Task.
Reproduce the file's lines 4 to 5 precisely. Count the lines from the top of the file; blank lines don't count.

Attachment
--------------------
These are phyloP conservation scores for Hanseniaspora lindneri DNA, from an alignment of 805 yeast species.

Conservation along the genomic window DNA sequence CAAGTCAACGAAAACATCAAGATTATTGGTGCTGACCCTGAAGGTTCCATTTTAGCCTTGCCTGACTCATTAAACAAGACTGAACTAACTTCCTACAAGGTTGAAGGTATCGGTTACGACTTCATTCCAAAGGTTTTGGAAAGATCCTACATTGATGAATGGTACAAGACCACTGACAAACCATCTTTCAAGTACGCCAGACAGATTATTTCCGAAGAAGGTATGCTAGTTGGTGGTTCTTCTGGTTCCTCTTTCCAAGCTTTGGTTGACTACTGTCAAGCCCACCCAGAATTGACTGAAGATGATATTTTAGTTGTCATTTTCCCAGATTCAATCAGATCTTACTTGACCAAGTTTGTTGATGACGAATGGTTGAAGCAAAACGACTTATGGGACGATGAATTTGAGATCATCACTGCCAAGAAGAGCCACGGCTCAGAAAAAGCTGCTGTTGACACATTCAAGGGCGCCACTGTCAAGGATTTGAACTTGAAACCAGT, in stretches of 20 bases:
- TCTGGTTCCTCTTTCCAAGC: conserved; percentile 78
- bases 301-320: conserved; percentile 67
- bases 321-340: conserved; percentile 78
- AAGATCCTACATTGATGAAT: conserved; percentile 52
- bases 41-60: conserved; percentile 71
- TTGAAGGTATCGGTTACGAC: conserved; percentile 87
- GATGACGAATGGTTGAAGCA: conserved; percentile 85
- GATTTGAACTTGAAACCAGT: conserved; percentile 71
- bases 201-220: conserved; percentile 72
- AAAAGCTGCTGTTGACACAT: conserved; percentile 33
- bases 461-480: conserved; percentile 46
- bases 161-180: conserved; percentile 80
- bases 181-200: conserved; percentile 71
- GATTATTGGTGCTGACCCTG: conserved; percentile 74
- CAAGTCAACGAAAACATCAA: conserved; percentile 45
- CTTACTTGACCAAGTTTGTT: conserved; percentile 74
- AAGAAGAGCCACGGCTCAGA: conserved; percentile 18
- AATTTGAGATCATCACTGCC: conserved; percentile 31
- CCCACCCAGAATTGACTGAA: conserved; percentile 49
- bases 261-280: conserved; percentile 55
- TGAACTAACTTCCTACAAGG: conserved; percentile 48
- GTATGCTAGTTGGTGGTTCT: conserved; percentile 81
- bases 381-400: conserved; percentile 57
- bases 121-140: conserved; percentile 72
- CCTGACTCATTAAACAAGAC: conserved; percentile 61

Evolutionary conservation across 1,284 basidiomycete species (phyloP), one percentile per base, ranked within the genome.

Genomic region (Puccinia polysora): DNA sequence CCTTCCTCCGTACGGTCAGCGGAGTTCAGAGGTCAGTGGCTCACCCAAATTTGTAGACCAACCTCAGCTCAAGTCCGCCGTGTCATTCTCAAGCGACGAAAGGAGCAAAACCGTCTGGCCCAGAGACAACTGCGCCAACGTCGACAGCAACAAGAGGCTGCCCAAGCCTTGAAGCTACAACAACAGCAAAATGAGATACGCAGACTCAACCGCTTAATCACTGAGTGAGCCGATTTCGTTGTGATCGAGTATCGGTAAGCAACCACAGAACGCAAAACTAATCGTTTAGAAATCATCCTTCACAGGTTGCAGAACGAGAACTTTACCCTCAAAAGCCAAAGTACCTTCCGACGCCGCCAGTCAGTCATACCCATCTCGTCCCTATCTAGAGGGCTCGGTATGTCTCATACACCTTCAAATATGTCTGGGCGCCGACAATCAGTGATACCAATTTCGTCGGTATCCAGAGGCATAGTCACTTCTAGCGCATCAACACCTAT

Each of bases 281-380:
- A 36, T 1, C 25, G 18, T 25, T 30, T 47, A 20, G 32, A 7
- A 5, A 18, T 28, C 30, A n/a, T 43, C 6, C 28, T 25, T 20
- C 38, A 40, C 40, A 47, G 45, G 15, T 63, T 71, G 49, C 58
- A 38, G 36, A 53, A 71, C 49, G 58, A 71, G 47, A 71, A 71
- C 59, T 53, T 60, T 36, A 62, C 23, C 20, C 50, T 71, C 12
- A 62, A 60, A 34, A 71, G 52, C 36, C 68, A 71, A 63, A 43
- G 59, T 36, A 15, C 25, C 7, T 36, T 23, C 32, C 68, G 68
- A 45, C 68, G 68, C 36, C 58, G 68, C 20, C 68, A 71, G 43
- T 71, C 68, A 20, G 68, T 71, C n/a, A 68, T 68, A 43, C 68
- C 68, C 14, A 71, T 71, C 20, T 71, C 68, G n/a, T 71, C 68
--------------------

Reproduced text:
- bases 301-320: conserved; percentile 67
- bases 321-340: conserved; percentile 78